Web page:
Many shark species are threatened with extinction, and their loss would result in the deterioration of marine ecosystems. Photograph Credit: Klaus Jost

The different threats sharks face, from direct aggression from man to the unintended danger people create through pollution, makes the future of these animals uncertain. Their slow rate of growth and reproduction means sharks cannot easily rebound from such a wide variety of pressures, and several species may soon face extinction. While it is never an encouraging thought for a species to become extinct, what does this really mean for the oceans? What would happen to the marine world should the shark population be eradicated? Among the many things researchers have learned about sharks, from their long history to their diversity, probably the most significant is their role in nature. Sharks are vital to the health of the oceanic ecosystems, and their influence must not be removed from nature.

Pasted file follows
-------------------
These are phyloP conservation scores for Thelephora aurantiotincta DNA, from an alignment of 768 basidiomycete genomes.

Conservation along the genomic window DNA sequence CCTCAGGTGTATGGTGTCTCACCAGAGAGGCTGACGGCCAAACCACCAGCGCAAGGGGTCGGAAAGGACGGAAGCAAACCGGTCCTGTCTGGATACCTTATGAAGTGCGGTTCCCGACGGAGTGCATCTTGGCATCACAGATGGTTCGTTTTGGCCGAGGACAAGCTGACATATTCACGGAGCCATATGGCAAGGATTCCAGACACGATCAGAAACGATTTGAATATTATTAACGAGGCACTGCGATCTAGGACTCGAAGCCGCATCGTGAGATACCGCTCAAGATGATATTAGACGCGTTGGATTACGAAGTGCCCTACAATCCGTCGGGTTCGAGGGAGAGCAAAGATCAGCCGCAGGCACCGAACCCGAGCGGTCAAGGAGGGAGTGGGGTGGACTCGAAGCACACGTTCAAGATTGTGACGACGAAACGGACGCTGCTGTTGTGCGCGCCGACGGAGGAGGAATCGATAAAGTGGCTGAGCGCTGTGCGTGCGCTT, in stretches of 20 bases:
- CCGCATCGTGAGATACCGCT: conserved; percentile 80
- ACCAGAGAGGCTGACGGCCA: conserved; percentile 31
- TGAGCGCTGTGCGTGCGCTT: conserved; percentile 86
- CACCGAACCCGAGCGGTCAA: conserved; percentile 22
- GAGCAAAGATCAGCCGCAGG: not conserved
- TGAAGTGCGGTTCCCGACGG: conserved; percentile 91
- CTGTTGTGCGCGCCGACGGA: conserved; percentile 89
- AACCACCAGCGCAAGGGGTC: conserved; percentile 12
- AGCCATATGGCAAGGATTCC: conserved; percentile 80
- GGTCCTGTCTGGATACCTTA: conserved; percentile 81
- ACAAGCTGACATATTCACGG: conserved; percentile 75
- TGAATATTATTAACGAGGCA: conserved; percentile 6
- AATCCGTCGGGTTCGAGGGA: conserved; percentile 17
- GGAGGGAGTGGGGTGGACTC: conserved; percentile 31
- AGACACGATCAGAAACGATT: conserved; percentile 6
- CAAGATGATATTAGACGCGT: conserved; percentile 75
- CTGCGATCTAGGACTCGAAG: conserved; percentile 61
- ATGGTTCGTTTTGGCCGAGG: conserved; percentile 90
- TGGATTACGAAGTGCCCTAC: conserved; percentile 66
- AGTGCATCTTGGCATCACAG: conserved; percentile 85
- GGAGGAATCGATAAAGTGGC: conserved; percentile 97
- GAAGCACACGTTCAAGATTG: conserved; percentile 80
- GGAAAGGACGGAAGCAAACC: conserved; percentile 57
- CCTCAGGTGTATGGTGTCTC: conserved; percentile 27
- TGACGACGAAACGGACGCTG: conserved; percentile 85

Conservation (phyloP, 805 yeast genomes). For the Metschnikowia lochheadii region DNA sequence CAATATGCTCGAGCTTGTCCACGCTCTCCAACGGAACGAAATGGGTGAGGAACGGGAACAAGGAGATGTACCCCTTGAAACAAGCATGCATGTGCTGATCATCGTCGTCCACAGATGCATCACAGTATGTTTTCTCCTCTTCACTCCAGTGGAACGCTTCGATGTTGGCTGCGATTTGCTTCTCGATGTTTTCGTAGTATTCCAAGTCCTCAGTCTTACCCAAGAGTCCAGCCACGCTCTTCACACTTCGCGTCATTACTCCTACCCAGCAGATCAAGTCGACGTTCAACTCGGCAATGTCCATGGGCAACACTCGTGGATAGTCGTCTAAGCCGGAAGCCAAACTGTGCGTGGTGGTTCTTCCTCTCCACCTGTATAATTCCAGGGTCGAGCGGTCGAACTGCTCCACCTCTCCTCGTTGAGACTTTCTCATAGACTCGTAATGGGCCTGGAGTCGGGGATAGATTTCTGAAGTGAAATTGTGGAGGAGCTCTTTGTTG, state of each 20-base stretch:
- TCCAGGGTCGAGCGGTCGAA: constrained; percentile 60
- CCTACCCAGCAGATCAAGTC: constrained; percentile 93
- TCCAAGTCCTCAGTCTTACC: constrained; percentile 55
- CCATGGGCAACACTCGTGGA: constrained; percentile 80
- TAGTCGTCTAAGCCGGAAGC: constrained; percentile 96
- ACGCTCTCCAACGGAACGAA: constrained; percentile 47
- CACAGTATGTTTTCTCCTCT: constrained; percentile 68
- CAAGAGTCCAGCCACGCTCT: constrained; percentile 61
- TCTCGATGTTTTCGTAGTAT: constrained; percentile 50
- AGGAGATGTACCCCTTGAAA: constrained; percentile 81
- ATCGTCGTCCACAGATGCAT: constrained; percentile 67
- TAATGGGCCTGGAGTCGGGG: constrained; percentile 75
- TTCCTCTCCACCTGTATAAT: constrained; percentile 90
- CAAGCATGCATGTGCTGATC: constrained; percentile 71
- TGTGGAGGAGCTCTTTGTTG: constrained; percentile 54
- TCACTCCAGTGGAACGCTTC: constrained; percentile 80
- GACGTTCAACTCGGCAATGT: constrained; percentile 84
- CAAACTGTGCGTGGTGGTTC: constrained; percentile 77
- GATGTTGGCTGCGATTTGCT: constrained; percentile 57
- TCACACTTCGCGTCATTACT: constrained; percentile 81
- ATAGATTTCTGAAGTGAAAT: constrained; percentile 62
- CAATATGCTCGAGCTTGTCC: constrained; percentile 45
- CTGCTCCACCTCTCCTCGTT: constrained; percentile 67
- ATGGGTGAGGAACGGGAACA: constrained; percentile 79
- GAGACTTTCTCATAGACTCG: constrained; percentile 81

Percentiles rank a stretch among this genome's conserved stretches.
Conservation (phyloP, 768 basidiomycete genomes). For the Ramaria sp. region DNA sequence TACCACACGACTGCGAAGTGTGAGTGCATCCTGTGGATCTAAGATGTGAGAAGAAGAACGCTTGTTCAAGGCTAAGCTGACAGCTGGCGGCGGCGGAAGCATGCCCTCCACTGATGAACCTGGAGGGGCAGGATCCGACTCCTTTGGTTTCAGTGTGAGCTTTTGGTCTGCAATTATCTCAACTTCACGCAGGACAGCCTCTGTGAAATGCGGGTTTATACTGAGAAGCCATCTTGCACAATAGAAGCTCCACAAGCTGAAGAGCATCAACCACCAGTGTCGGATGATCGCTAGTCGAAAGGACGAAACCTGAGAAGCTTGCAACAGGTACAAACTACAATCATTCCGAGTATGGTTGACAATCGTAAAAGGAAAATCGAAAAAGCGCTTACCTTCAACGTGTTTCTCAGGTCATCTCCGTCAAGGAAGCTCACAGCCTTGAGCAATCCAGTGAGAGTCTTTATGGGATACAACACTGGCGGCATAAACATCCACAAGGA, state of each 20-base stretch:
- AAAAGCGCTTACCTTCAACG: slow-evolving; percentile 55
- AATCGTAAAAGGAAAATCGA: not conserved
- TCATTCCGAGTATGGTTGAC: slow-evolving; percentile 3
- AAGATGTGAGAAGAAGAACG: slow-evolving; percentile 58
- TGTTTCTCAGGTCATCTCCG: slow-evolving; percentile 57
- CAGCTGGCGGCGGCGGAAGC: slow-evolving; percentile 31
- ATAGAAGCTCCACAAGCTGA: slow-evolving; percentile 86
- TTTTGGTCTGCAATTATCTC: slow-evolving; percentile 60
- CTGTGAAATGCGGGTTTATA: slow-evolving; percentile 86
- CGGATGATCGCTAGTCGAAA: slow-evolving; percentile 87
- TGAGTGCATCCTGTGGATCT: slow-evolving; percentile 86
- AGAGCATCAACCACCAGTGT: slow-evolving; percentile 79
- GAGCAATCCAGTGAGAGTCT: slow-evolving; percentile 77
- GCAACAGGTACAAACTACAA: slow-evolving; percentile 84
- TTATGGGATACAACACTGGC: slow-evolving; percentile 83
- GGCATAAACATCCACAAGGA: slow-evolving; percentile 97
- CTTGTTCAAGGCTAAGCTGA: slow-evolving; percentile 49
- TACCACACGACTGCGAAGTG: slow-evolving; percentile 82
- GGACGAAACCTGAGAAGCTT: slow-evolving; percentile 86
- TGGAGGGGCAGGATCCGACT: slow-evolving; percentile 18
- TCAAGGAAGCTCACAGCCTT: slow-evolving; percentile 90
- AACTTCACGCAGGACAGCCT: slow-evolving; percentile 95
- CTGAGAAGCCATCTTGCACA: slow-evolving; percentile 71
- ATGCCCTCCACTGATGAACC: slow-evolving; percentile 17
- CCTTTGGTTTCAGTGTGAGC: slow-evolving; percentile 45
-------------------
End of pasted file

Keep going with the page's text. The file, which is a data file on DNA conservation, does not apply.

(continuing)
Sharks are essential to marine habitats in a way that most fish are not. Many shark species are apex predators in most marine ecosystems, keeping the populations of most fish within a healthy range in proportion to their habitat. Sharks are not only at the top of the food chain in most habitats, they have also evolved a very important interdependency with their respective ecosystems.  They often target the old, sick, or weak, removing these animals from the population, and thus maintaining the health of the population. By preying on the sick and weak, they prevent the spread of disease and potential deadly outbreaks. Preying on the populations weakest individual also serves to strengthen the population’s gene pool, with mainly the stronger, healthier individuals living on to pass their genes to the next generation. Sharks also maintain the health of ecosystems by scavenging on carcasses. Scavengers are always a very important part of any habitat because they prevent the spread of disease by feeding on the dead bodies they find. By targeting a wide variety of species, sharks control the populations of many marine species and keep them from overpopulating and eventually causing harm to the ecosystem. Since the marine ecosystem consists of many of these intricate food webs, all of which are influenced by sharks, the removal of the dominant predators causes these complex structures to collapse. This means that the loss of the sharks would result in a severe ecological imbalance that would also mean the end for several other species. This eventually leads to economic problems as well. A number of scientific studies show that the decline in shark numbers results in the loss of commercially important fish and shellfish species lower in the food chain, such as tuna, which maintain the health of coral reefs.[11] One particular study in North Carolina showed that decreasing shark numbers led to an overpopulation of rays, which began to negatively affect the population of bay scallops and forced the fishery to close. Eventually, the rays consumed all of their scallop prey, and have since moved on to preying on other bivalves. Sharks can also benefit the economy via ecotourism. This is good not only for the economy but also offers yet another good reason not to kill sharks. In the Bahamas, a single reef shark is worth $250,000 as a result of dive tourism, compared to a one time value of $50 when caught by a fisherman. One whale shark in Belize can bring in as much as $2 million over its lifetime.[12]